5 Tips for Winterizing Your Dog
Just as you would wear a coat and some gloves to go outside, your dog may need some protection too. Sure, they have a nice furry coat, but in extremely cold temperatures, they need a couple of layers too.
This is most important if you have a small dog or a dog with short fur. It may look silly to some, but your dog will thank you if you put on a little coat or even some ear warmers. Many dogs do not like wearing shoes, but you can give it try.
If you have an outdoor dog, make sure their dog house or enclosure is well insulated and has everything for them to stay warm and dry.
It is important to keep your pets dry during these winter months. Snow and ice may get stuck to their fur and meltdown, leaving your pet cold and wet. After walks, try to dry your dog off with a towel or cloth.
If your dog remains outside and is wet, they could develop icicles sticking to their fur and eventually frostbite.
If your dog is choosing to not wear shoes, then take special care of their paws. Much like human hands and feet, a dog’s can begin to dry out and crack with the cold. The cold will also provide some uncomfortableness in this sensitive area and they can get frostbite.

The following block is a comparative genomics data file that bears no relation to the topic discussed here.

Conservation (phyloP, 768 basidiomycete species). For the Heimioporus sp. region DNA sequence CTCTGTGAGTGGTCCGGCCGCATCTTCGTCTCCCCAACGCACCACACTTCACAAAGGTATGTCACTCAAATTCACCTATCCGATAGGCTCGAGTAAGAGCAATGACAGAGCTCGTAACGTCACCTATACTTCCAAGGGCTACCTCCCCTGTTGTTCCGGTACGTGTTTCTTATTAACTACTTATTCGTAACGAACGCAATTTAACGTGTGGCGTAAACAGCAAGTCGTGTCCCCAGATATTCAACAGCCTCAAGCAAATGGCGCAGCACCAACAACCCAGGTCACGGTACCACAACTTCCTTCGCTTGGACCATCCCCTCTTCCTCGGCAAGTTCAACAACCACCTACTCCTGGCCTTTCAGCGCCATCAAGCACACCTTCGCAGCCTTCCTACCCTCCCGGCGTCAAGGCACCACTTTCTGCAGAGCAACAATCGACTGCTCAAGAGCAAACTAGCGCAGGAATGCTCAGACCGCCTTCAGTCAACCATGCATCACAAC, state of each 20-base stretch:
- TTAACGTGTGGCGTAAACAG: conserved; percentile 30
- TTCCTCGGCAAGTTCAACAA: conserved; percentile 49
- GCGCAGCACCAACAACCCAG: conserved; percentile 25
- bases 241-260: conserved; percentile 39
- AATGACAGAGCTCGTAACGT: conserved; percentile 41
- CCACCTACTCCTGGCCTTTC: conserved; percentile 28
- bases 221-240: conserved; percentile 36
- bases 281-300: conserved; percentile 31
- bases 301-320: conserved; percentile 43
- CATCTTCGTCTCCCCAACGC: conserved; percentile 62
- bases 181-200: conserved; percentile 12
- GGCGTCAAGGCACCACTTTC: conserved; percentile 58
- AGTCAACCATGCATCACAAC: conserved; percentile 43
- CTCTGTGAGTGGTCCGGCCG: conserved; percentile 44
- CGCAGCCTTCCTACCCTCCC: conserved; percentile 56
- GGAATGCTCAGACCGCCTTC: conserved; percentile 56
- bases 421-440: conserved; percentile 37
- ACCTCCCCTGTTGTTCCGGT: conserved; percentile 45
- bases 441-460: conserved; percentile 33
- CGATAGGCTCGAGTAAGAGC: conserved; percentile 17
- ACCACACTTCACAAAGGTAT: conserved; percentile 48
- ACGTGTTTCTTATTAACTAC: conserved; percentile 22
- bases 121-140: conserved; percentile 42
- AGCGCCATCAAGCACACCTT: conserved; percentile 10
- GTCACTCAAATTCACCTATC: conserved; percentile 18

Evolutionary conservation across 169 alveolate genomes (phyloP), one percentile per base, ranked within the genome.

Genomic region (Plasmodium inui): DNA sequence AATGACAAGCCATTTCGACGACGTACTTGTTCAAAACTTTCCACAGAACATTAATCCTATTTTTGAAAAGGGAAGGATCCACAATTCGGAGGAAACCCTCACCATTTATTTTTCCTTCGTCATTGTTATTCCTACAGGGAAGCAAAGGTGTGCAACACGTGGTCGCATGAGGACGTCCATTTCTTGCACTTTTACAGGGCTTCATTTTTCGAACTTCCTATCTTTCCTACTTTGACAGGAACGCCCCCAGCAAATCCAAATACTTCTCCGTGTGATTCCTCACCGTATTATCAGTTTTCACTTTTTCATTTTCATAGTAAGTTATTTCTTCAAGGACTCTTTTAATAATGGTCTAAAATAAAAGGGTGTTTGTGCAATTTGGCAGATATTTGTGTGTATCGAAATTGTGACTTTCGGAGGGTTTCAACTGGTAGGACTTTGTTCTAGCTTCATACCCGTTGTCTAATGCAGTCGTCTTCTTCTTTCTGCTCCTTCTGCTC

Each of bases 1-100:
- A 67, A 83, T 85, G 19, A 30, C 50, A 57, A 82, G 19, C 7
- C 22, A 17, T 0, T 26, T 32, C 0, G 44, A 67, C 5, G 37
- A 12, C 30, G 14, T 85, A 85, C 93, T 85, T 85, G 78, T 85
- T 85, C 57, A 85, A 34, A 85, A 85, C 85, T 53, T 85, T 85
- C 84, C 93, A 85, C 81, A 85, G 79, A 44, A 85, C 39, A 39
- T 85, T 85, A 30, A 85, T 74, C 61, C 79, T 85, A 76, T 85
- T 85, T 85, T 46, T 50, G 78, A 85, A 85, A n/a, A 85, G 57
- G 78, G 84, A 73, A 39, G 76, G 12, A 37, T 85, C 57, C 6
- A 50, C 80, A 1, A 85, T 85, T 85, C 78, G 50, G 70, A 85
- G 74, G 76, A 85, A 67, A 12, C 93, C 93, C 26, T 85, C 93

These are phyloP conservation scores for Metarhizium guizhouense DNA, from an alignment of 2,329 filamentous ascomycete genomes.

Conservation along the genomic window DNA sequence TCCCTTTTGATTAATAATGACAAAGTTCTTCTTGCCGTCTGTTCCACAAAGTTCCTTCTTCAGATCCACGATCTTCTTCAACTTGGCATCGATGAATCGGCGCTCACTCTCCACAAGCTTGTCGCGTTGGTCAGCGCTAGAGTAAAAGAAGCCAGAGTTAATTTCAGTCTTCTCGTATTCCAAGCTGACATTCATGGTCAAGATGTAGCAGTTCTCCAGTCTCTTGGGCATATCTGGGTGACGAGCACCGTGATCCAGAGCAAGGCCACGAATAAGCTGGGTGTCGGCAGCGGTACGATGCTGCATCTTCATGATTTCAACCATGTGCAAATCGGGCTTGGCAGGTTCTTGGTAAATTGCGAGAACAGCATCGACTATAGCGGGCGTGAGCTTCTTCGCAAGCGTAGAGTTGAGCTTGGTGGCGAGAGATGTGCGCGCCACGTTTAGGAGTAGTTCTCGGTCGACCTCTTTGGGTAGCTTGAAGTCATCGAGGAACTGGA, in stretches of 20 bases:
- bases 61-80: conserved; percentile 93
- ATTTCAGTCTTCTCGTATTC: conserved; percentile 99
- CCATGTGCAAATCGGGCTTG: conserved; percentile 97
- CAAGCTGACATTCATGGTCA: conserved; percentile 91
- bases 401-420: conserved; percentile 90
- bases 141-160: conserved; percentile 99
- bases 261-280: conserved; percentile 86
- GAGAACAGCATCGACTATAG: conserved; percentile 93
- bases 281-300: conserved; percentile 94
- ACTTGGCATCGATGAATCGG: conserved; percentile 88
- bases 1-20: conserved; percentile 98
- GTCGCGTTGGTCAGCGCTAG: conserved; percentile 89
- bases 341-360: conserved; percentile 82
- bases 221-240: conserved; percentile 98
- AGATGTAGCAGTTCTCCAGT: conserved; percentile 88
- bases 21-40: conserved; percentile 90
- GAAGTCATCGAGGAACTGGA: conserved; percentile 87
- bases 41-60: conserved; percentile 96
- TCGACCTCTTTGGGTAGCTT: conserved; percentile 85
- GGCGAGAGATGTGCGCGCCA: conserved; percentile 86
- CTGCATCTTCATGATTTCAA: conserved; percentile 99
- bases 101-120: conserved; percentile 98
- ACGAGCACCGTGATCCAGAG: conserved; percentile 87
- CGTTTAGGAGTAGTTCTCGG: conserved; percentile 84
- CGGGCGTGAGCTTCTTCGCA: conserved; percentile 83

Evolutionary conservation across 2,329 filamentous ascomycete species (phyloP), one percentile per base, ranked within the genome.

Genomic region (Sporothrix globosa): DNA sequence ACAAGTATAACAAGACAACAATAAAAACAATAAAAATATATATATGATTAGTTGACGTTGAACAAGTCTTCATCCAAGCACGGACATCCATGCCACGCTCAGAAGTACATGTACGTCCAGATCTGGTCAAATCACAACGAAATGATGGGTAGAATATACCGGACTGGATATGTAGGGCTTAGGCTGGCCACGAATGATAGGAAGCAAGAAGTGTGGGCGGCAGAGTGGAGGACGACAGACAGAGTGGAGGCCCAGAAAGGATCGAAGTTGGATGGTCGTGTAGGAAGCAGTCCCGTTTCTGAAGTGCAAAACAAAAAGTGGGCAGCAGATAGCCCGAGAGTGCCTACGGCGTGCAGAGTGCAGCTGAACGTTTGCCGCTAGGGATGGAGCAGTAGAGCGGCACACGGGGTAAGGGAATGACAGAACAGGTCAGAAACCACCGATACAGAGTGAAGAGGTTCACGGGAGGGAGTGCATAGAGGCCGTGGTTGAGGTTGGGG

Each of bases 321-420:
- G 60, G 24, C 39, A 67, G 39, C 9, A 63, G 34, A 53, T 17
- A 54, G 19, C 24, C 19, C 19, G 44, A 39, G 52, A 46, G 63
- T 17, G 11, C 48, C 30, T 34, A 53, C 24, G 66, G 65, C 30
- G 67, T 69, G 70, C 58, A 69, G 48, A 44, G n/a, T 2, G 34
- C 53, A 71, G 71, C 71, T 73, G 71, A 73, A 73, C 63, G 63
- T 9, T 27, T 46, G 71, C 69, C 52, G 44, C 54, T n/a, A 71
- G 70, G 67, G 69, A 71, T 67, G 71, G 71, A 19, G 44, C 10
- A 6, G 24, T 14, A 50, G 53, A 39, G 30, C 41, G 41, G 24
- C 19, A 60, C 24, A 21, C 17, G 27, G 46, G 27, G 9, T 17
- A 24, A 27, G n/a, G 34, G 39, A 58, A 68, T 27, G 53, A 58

Walking during the winter also provides a few hazards as well. The ground may be littered with salt, dripping anti-freeze, and other winter solvents that could cause painful irritation for your pet.
Be sure to properly clean their paws of all debris. Check for dryness and sores. It is safe to put vaseline on their paws to help lock in moisture. There is also a product called Mushers Wax that you place on the paws before going for a walk. It works as a sealant to keep salt, debris, and ice out of their paws.
Remember, just because it isn’t hot out, dogs need plenty to drink! Be sure to keep your dog’s water bowl full. If you have an outdoor dog or one that frequents outside, pick up a water bowl heater to prevent it from freezing.
During the winter people have the tendency to get a bit stagnant. It’s too cold to do anything fun outside, and sometimes the early dark gets us a bit lazy. Well if you feel this way, just imagine how your dog feels. It is important to keep your dogs as active as you can. Continue to take them on their walks, let them run around in the backyard, and play with them inside. An active dog is a happy dog. Plus, dogs are not bears. There is no need for them to pack on pounds for the long winter hibernation. The winter cold forces them to expel more energy and in turn, need more food. Remember, everything in moderation.
Do you have any other tips that work for your dogs for winter? Let us know in the comments, and be sure to pass this post along!
- Justin Sarachik